The All-City Orchestra is about to embark on a tour of Italy, its first tour ever (let alone its first international tour). Most of the players have never been abroad and many have hardly left Philadelphia. Here is info on the tour and about how you can contribute:

  • T-ARAFANBOY says:

    well, still good that some can differentiate noise from an electronic device to Shostakovoch’s first violin concerto… LOL

  • Theodore McGuiver says:

    Good for him.

  • SC says:

    I went to tap a noisy neighbour with my newspaper as encouragement for her to shut up during Lied Von Der Erde on Monday. Dear Wife stopped me as, she told me later, this would have been “assault”.

    Perhaps a lawyer could comment re “confiscation” (no intent to steal – he was presumably going to give the phone back later – so surely no mens rea so no crime?), my “attempted assault” and other acts of classical-on-classical violence.

  • Fred Plotkin says:

    I did that fifteen years ago in New York’s Avery Fisher Hall. This was a time when not everyone had a mobile phone. While the New York Philharmonic under Kurt Masur was performing Brahms’s Second Symphony, a man in my row took out his phone and, after pushing a couple of buttons, began to speak in a loud voice. The difference was that he PLACED the call and initiated the conversation. Kurt Masur heard this and, while conducting, turned to his left and began to glower at the caller. I stood up and moved down the row and grabbed the phone from the man, who seemed completely shocked that someone would do such a thing. I moved back to my seat (orchestra playing all the while) and the symphony progressed. When it concluded, a couple of elderly ladies started to club this man with their handbags. I interceded, gave the phone back to the man and explained that under no circumstances do we place phone calls during concerts in New York. He lamely protested that they do in his state (whose I identity I will not reveal out of respect to the millions of excellent music lovers who attend opera and symphony in many venues). But there were many witnesses to this and the encounter was written about in the New York Times. Not an “American thing”, just one that any music lover would do.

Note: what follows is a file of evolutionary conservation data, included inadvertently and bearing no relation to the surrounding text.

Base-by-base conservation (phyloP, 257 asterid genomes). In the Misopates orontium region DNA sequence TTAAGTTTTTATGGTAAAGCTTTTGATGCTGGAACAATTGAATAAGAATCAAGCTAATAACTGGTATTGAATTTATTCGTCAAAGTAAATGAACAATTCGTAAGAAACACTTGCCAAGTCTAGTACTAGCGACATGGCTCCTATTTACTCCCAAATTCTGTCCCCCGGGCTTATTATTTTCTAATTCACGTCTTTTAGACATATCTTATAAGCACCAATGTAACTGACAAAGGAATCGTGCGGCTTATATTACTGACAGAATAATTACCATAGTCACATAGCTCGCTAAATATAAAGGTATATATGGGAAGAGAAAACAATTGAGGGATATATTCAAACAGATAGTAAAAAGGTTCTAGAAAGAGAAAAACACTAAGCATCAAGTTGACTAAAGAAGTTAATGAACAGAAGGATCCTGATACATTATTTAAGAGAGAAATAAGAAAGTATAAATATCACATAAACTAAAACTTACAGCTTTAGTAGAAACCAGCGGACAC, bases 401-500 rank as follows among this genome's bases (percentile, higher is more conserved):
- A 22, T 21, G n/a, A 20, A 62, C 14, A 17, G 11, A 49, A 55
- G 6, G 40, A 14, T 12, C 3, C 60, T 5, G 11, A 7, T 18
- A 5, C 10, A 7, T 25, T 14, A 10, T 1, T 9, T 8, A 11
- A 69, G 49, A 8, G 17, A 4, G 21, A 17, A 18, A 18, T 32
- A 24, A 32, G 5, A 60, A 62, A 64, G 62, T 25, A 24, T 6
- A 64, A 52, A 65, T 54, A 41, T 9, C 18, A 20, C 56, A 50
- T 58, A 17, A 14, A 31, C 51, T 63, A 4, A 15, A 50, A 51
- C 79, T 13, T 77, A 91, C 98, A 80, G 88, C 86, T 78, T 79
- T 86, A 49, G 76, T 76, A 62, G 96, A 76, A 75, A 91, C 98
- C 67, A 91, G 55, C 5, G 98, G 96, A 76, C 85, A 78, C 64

• T-ARAFANBOY says:

      Haha, great story! Too bad there were no iphones back then to have captured the elederly ladies’ handbag clubbing – that video would have gone viral! 😉

  • Simon S. says:

    Well done!

  • CDH says:

    Gabriela Montero gets lots of airtime here. I think this Swed article ought to be available to present the story in a wider context:

  • Sasha Valeri Millwood says:

    The terms and conditions of a concert venue would include something to the effect that the use of mobile telephones and cameras is prohibited, and that they must be switched off. Given the practical difficulty of calling a steward to enforce the rules, it is entirely reasonable for audience-members to take direct action. I have done so myself on a few occasions — only last night, I knocked a camera out of the hand of an audience-member in front of me, in order to stop him from completing his conspicuous attempt to take a picture during the performance.

    Mobile telephones and cameras are to classical music what guns are to civilized people: a noisy, disruptive, and destructive weapon. If you saw somebody about to shoot a dear friend of yours and you could stop it happening by seizing their weapon, would you not do so?